If you have a very small amount of rack gear, and don’t need a lot of desktop space, a desk rack can be a great option. Desk racks are like small shelving units that sit on top of your desk, typically under your monitor, and give you a few slots of rack space to have your gear to hand. These can be especially useful for those with small rooms where having more furniture like a sidecar isn’t practical.
With all that said, the big drawback of a desk rack is that it will eat up a lot of space on top of your desk, likely leaving you with only enough space for your mouse and keyboard. In addition, you will be quite limited when it comes to expanding the amount of rack gear you have – once your spaces are full, there’s nowhere to go unless you want to crane your neck up looking at your monitor!
A sidecar is a piece of furniture that sits alongside your main desk and provides extra rack space, typically at a level below the surface of your main desk. Some sidecars also allow you to have things like slide out trays for keyboards, headphones, or other essential gear.
Sidecars range in price from somewhere around $400 and up, and can be a great way to keep that extra rack gear, or a rack interface, or a unit like a Kemper to hand without cluttering up the main desk. However, they’re typically too heavy to move around, so will most likely be a permanent fixture in your room. You will likely also struggle to get one that matches both the height and aesthetic of your existing desk.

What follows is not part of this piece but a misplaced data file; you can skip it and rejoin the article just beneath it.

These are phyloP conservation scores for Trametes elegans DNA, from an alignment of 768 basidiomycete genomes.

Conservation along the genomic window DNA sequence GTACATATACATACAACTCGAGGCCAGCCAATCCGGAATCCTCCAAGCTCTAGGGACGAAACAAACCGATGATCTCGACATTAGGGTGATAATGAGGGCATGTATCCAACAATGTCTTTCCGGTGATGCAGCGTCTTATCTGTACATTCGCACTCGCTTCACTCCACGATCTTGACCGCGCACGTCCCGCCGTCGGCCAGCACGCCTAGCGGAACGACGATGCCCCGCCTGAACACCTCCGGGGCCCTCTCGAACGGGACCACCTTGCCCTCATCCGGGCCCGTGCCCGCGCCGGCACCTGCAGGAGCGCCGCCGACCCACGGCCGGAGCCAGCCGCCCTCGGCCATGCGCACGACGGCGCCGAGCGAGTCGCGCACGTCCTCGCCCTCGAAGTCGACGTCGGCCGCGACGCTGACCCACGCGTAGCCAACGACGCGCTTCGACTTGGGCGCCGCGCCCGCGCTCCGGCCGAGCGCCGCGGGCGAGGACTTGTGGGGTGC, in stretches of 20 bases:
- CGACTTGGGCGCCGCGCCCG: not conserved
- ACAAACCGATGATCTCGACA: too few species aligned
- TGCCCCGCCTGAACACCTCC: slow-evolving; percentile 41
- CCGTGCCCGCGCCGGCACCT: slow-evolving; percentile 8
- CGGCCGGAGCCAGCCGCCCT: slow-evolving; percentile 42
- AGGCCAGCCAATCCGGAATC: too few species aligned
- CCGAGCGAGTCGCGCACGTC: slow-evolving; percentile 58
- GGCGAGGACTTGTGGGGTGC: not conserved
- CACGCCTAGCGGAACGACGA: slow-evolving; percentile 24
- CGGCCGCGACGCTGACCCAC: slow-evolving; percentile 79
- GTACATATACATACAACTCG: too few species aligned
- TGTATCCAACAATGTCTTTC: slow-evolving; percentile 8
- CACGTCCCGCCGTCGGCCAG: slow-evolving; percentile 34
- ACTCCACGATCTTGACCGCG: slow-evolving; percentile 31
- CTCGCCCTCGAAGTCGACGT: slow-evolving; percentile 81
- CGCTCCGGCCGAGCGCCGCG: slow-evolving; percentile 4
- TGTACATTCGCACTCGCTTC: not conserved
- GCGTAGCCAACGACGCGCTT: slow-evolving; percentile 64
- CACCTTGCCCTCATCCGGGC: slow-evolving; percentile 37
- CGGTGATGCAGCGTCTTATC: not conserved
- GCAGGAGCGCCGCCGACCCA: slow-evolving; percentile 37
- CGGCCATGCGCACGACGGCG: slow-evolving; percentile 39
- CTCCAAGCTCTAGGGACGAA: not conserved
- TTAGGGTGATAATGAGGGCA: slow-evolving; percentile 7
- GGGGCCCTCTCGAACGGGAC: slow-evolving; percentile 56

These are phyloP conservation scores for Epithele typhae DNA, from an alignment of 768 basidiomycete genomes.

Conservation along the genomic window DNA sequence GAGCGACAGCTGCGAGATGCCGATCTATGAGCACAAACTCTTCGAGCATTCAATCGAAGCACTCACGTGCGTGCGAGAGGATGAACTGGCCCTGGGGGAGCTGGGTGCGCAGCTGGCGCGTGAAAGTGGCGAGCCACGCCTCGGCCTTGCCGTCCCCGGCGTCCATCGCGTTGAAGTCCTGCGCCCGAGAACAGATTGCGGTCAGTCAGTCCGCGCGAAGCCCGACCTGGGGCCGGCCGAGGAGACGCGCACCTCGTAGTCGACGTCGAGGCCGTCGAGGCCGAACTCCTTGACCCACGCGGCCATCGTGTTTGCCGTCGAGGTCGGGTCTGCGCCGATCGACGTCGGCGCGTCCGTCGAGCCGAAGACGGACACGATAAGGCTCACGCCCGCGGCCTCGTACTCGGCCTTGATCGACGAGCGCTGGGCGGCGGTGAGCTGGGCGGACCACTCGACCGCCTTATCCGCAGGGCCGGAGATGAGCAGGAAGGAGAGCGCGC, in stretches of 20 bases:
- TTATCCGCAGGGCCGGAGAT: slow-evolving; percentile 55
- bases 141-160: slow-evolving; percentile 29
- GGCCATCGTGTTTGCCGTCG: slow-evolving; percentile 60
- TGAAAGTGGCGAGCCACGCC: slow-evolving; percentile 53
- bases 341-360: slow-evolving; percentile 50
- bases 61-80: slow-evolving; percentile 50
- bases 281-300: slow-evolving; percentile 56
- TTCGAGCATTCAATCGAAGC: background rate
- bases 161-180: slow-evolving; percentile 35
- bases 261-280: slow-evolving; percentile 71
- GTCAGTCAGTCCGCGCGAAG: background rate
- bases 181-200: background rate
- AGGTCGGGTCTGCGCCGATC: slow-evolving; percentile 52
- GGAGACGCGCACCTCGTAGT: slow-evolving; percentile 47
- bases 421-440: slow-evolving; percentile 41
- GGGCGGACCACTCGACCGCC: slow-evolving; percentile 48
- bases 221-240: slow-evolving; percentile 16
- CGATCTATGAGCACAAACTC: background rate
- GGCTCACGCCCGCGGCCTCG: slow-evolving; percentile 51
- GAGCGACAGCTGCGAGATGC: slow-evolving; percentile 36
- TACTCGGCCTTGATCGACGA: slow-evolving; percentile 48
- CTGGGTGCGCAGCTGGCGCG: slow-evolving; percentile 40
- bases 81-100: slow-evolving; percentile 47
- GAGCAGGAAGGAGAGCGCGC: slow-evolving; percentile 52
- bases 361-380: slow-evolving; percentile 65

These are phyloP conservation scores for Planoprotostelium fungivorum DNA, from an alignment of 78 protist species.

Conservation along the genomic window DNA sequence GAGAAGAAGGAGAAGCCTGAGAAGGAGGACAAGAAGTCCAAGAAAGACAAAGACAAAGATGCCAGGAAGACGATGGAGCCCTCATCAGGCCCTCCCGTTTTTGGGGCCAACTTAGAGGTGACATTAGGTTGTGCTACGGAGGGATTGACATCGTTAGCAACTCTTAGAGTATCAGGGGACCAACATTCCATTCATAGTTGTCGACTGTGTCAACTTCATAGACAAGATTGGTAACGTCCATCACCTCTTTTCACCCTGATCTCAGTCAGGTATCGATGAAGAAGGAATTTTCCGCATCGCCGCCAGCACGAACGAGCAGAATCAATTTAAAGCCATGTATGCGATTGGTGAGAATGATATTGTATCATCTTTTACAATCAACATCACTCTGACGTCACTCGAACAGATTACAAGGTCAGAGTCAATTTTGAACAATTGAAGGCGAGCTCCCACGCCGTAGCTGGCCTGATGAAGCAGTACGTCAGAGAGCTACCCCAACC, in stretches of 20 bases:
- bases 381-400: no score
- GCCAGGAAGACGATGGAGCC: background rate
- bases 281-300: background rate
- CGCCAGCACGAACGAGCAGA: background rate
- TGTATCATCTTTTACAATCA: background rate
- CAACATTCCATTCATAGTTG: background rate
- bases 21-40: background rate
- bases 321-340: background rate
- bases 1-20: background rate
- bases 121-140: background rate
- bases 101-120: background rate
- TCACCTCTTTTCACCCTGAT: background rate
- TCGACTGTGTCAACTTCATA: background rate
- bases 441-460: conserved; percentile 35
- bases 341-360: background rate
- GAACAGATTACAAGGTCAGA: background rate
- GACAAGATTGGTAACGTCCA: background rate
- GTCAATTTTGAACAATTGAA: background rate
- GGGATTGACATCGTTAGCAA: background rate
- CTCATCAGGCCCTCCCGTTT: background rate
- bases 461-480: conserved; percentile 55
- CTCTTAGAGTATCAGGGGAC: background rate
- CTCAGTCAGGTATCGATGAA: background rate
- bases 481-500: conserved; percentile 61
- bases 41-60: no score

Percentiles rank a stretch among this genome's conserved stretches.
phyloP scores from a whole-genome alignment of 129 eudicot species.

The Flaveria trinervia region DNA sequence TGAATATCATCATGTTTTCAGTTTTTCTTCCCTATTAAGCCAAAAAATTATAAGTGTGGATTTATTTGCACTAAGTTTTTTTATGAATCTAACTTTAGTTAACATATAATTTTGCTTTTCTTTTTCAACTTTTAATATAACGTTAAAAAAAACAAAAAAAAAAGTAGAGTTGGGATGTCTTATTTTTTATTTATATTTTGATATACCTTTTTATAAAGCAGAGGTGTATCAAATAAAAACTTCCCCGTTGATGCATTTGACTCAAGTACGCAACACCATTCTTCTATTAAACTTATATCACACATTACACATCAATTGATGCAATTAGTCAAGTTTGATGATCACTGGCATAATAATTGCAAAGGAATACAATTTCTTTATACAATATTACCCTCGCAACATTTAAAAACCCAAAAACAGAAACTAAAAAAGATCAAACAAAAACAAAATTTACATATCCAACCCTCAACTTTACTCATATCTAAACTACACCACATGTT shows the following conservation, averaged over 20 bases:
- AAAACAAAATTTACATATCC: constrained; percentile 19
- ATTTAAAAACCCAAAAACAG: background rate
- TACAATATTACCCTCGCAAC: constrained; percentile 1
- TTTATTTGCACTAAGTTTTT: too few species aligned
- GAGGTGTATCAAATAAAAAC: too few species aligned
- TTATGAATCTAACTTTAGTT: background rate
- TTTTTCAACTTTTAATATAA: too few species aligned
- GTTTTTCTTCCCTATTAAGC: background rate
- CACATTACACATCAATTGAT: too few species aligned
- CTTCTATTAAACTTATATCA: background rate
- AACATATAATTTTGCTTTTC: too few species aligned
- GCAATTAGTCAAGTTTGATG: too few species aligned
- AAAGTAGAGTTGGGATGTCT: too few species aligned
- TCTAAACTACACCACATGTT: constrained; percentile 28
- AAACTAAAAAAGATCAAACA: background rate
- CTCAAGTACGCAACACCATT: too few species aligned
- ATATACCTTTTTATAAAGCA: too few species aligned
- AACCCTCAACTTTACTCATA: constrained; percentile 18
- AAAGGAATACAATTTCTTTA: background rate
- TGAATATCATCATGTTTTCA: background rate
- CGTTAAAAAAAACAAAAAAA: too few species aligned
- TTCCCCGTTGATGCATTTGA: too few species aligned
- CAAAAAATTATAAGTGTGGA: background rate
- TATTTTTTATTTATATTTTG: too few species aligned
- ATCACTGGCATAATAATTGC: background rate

Rolling Rack Stands
Rolling rack stands are quite similar to sidecars in that they’re essentially rack unit storage that sits alongside your desk, but they come on wheels – making it much easier to move your rack gear around as needed. This can be quite helpful in a small room setting where you might want to hide away your rack gear during the week and bring it back out at the weekend.
However, as with the sidecar it can be hard to match these with your existing desk – especially as most rolling rack stands are metal racks similar to a guitar stand, specifically to keep the weight down to facilitate moving around the room.
Our Pick: The Modular System